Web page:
The Ninth Circuit overturned a district court and said that the case can go to trial.

But the irony is that some copyright owners want platforms to be more pro-active, which YouTube has become by screening videos for watermarks of known infringing videos

The Findlaw reference is here.

It’s interesting that a LiveJournal user writes that the LJ TOS forces users to comply with “Russian law”, link.


EFF also reports on a “Human  Trafficking and Child Exploitation Prevention Act”.  This is a model bill proposed in at least twelve states requiring perhaps technologically obscenity filters on cell phones, tablets and computers.  h  The Daily Beast has a story about the man behind the legislation.
   
These all appear to be state bills right now, which would require a $20 charge to remove the filter from any device sold in the state.  The EFF article by Dave Maass calls this “ransoming the Internet” and points out it does nothing directly about trafficking, rather seems to interrupt "pornography addiction".


Proponents of the bill say it will not create a “black book” registry for consumers to disable the filter.
 
I’m surprised not to see EFF yet take up the proposal by MO congresswoman Ann Wagner  to modify Section 230 to combat human trafficking, partly in reaction to the BackPage case, link here.  The most obvious weakness of the bill is provision (4), what “reckless disregard” would mean.  This can become an existential threat to service providers and we will surely hear more about this soon.

Pictures: from new Harriet Tubman State Park near Cambridge. MD

Friday, April 07, 2017

Fake bad Yelp review by a competitor leads to successful litigation by a jeweler in Massachusetts


Here is another story of a bad reviews lawsuit on Yelp. In this case, a jeweler sued a worker or relative of an owner of a rival shop in Massachusetts for a fake “bad review” that seems to have been posted maliciously.

The Patriot Ledger has a story,as does WCVB.   Part of the review included compensation for emotional distress.

Section 230 would still protect Yelp, but it could come under increased pressure.



The story was located on local stations around the country, like WJLA in Washington. 

Thursday, April 06, 2017

Social media companies are replacing traditional media companies, so they have the responsibility to pre-screen??; more on revenge trolling and "privilege"


Today, Emily Bell in the Guardian argues that social media companies are publishers, in this article.    She notes that there is not enough advertising money (or subscription or paywall) in “legitimate” traditional journalism.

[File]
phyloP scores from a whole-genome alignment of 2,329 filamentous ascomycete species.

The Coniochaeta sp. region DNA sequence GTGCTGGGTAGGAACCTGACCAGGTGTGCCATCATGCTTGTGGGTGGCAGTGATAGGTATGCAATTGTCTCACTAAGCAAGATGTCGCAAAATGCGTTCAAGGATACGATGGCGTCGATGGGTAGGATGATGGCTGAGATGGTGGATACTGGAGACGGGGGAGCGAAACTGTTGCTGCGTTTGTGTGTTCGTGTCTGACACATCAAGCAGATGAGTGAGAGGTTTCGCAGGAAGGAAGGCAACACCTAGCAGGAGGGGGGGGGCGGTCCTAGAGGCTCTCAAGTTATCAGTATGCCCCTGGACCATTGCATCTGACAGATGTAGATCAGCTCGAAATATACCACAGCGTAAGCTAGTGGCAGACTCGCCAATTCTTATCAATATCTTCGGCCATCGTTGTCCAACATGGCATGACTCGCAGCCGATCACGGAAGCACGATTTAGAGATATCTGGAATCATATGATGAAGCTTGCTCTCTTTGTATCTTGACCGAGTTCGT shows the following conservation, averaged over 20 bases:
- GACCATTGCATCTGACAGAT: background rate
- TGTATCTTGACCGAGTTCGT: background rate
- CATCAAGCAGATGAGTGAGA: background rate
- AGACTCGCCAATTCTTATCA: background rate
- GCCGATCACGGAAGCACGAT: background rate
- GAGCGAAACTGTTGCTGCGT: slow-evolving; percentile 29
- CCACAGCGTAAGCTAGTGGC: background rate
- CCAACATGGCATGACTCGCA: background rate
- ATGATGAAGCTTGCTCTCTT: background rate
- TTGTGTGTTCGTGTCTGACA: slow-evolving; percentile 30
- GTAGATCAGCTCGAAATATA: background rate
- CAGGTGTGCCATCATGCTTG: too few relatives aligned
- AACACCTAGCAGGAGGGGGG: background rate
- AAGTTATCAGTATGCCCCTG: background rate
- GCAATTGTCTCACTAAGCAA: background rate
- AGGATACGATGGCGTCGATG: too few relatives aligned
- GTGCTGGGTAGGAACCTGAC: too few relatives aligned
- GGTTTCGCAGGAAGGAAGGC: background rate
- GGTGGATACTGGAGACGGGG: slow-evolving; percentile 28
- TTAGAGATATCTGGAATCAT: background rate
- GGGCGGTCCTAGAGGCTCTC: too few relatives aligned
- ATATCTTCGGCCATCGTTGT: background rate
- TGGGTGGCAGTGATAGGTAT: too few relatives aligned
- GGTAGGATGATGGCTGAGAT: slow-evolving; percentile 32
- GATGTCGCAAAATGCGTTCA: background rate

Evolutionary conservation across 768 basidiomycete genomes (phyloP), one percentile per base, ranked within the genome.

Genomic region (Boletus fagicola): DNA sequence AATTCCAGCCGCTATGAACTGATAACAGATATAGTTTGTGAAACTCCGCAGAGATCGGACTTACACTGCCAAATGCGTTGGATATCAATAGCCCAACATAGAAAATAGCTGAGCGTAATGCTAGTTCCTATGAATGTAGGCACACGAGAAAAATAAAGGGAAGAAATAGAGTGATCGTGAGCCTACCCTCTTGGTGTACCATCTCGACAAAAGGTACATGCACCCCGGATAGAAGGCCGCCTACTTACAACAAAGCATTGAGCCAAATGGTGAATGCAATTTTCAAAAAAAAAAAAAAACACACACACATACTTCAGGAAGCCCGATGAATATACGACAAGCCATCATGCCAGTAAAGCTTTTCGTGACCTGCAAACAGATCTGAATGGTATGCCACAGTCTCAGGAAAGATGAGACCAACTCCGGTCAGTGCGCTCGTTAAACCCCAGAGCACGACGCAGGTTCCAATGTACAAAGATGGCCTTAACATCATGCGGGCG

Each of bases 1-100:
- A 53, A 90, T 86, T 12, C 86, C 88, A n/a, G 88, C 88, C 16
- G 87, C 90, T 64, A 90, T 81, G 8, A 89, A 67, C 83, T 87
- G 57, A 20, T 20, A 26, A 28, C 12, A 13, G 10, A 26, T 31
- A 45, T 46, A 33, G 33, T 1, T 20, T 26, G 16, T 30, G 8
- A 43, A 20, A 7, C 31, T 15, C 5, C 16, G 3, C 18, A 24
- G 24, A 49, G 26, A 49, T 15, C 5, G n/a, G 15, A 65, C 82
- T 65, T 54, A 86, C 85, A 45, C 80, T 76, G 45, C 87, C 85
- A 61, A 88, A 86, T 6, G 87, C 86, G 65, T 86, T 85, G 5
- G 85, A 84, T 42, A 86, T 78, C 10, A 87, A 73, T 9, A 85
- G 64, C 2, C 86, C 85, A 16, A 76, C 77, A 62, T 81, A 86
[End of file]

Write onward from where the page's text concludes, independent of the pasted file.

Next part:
She asks, who pays reporters for Facebook feeds, and draws a parallel in social media with the fake news crisis of 2016 with the financial crisis of 2008.

There’s a bit of irony.  Facebook (and Myspace) were originally envisioned for “true” social networking.  Facebook especially has morphed into a news distribution tool run by users.  It may have wanted to build social capital online, and maybe depending on GoFundMe rather than paid family leave sometimes does that.


Today Milo Yiannopoulos reported a story and video about a working class man in Britain who confronted an upper class kid who had trolled him on Twitter for  criticizing Islam.  The kid thought he was stirring up “hate”.  There was a rather profound conversation at the end of the video of the encounter about growing up with privilege (which can be overdone, given Phoebe Maltz Bovy’s book)/

Monday, April 03, 2017

Post title generation (it sounds silly); more tips on fact-checking by readers; grain of salt on Russian bots


Today I got a rather silly email offering a “blog post title generator” that would also presumably help with SEO optimization (for example ). The email also mentioned needing something to blog about, which sounds rather circular.

I usually think of my own titles by using quirky observations from my own experience.  I had never even thought of the idea of an automated title generator.  I wonder what “Blog Tyrant” would think.
In the fake news world, Margaret Sullivan has a front page article in the Washington Post Style section, “learning how to find news, not bunkum”, or, online, “Don’t get fooled by the bogus links, bots, and pure bunk; here’s how”.   That comports with “International Fact Checking Day” on Sunday April 2, as explained on Politifact by Angie Dronic Holan.

 
 The points are well taken, especially varying your news diet, and cross checking the other posts on a news site for context.  (I have to say, however, that both Breitbart and now Milo seem usually credible factually.)
 
I take with a grain of salt the idea that Russian hackers actually threw the 2016 presidential election with fantastic conspiracy theories about Hillary Clinton, using bots to throw them into social media algorithms and depending on the stupidity of very polarized voters to believe them.  Her whole email “scandal” really was a matter of unwise workplace practices, something I have had thirty-plus years of experience with in my own IT career and could relate to.  Some of it also related to the “sex offender” label, which again came up with a “fake impression” incident during my own substitute teaching.  I guess I had never heard the end of that 2005 incident. .